Jurisdictions have found that it helps to have a phase-in period before implementing a construction and demolition (C&D) diversion ordinance to provide time to educate your staff on how to implement the ordinance (if you haven’t already done so), and to inform contractors about the ordinance and its requirements. This can help to facilitate greater compliance with diversion requirements and a smoother implementation of your overall C&D ordinance. The San Jose ordinance is one example of a program that has a phase-in period. Providing handouts on available diversion facilities, cost comparisons of recycling facilities versus disposal, etc., at this time would also be helpful.
The kind of education and training you will need to provide staff will depend on what sections you include in the ordinance. For example:
- If you require a deposit, you will need to develop a procedure for handling deposits, and you will need to decide what form of payment will be acceptable (e.g., cash, certificate of deposit, surety bond, etc.). You will also need to establish procedures for returning deposits, and for handling any appeals should a non-returned deposit be contested.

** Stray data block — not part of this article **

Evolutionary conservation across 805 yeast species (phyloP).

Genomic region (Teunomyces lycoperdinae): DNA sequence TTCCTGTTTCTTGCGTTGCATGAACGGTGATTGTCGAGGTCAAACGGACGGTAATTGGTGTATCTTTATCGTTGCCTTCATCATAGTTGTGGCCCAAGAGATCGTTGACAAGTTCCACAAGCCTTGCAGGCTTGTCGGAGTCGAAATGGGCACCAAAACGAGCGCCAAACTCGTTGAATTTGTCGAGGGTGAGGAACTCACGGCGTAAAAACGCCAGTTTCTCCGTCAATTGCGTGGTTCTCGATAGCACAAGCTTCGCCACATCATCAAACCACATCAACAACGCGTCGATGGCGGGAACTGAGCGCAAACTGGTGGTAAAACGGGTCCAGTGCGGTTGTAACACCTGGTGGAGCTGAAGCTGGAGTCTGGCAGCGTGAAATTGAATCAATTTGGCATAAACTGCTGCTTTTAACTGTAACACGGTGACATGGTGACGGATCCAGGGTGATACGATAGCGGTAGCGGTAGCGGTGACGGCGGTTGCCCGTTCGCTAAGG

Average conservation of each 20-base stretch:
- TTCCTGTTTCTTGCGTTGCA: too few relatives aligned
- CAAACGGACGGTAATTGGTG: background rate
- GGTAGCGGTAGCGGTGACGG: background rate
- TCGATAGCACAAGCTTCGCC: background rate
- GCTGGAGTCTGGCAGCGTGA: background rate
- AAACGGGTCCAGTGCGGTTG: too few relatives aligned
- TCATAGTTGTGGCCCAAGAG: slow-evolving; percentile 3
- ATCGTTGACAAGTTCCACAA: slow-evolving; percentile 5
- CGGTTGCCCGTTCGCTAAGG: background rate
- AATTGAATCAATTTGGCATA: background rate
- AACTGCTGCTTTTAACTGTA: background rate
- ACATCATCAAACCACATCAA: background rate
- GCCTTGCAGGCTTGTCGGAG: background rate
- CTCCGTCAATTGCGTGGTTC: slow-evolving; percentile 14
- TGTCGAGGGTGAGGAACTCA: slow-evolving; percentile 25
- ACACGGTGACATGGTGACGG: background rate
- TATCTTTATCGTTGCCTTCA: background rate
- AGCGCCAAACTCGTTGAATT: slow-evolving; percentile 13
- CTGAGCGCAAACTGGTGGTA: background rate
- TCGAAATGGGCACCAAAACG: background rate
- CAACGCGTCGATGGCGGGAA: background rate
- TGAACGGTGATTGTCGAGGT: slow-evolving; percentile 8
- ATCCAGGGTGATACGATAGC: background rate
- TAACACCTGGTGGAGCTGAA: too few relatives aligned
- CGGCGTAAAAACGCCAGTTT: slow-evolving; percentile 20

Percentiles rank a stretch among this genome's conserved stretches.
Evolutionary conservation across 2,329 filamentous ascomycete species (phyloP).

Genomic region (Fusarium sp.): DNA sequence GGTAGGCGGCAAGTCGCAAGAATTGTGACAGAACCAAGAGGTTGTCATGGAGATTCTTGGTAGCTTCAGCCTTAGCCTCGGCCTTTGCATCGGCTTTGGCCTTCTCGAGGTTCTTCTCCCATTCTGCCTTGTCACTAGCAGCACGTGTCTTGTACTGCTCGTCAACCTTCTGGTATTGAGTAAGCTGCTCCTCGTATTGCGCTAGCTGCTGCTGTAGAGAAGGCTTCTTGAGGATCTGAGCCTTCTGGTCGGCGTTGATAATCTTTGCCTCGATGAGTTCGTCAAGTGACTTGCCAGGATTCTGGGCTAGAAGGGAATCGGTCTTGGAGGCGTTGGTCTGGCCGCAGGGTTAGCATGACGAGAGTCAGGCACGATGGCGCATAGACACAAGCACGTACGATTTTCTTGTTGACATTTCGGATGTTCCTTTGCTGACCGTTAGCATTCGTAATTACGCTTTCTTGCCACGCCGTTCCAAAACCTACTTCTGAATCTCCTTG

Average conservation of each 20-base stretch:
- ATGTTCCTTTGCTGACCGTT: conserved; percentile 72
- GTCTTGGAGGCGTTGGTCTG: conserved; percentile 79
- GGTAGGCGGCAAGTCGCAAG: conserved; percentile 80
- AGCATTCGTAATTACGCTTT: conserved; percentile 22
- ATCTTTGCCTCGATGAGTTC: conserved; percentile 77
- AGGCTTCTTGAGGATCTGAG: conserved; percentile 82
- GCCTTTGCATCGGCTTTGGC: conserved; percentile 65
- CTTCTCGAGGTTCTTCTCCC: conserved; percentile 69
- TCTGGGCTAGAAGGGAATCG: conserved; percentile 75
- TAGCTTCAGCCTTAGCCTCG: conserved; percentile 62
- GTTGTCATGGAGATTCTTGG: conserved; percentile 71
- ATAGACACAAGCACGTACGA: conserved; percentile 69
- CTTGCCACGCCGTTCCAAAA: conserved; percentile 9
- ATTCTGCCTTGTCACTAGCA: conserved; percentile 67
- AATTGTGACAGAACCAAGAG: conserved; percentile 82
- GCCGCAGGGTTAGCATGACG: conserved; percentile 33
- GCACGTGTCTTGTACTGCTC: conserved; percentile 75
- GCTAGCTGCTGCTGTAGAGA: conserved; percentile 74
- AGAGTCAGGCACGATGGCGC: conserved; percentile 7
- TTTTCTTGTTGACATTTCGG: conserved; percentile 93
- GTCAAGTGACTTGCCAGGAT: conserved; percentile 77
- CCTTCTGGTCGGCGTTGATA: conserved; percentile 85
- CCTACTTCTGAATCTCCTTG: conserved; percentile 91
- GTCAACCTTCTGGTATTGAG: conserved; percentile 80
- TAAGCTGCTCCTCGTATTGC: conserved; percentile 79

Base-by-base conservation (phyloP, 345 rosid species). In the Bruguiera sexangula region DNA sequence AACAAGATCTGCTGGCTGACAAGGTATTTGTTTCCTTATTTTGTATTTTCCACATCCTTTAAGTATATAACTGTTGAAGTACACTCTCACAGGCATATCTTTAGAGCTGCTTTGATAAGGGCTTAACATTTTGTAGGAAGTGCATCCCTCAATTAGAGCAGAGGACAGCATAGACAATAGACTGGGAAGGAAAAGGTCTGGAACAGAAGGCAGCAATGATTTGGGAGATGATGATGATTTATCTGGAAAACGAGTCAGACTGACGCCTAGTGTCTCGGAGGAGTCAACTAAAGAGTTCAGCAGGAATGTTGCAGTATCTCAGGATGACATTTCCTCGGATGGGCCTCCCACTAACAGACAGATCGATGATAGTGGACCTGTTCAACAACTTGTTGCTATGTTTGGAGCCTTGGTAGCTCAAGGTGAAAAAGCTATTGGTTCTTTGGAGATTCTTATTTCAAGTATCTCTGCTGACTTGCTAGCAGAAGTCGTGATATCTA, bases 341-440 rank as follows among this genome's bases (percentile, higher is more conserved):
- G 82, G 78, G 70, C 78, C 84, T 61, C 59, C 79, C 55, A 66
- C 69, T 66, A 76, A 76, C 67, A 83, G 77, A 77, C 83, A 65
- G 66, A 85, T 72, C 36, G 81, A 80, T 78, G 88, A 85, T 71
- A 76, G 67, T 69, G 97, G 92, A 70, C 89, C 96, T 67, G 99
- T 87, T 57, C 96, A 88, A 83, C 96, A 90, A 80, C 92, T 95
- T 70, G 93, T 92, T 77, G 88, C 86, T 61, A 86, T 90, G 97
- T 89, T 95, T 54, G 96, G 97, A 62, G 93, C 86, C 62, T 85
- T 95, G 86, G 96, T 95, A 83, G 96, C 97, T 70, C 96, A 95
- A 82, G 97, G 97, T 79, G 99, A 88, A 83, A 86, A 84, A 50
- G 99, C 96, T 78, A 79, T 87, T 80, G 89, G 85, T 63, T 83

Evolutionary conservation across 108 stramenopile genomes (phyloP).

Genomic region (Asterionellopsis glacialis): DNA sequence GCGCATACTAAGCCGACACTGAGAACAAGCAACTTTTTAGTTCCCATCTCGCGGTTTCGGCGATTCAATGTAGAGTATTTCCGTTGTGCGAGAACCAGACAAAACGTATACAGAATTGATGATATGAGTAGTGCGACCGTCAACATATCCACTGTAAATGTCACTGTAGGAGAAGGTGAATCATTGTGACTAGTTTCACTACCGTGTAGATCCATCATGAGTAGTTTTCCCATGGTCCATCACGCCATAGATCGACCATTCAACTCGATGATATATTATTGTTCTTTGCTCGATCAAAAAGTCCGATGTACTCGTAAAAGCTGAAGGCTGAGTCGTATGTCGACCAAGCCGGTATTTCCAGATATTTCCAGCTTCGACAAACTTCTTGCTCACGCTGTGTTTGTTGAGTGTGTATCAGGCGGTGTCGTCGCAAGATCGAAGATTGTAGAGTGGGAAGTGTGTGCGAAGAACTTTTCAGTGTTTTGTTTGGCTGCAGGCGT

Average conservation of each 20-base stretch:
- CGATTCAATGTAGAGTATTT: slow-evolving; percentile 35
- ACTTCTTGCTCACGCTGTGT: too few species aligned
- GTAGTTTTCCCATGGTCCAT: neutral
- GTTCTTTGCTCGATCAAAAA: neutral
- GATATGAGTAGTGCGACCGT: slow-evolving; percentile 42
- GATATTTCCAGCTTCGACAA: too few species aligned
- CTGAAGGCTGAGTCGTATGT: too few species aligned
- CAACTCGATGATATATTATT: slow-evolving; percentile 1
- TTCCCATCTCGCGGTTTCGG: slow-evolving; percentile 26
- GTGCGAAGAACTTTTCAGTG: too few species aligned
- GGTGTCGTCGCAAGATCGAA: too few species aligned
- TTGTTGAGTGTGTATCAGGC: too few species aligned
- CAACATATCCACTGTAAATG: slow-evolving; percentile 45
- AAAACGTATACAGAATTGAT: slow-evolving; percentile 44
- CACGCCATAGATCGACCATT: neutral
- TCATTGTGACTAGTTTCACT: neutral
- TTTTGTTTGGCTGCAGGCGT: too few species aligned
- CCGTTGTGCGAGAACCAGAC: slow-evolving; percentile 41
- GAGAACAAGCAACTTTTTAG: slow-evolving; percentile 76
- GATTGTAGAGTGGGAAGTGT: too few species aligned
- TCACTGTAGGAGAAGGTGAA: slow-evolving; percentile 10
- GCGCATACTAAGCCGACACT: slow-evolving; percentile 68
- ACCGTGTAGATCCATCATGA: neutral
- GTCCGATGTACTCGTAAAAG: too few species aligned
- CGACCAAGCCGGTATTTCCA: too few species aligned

- If you require a particular diversion rate but also allow for a reduced rate based on the feasibility of attaining that rate, you will need to establish criteria and train the person reviewing applications for a reduced diversion requirement on how to evaluate such applications. For example, they will need to be trained to recognize which projects are likely to result in non-divertable hazardous materials, like lead-based painted wood.
- If you require that estimates of anticipated materials to be generated, disposed or diverted be included in a waste management plan (WMP) as a condition of a permit, you will also need to train the person who will be reviewing WMPs on how to evaluate the estimates. Estimates can vary from jurisdiction to jurisdiction, depending on size and project type. Consult with your local construction companies for accurate estimations of C&D waste generated by project type/size.
- If you require weight tickets to demonstrate compliance with a particular diversion rate, you could simplify the process by establishing a recycling facility certification program. The City of San Jose has developed a certification process for the C&D diversion facilities in their area, which is explained on their Construction and Demolition Recycling web page. Basically, a contractor only has to document taking their waste material to one of the facilities that the City has already certified recycles incoming C&D materials at a particular rate.
- If you establish thresholds for determining which projects would fall under the ordinance, you will need to train the staff person responsible for reviewing the project proposals to be able to evaluate the accuracy of a project’s estimated cost and or/square footage, and the anticipated amount of C&D materials associated with a project of that size, whether its a demolition, new construction, or renovation project.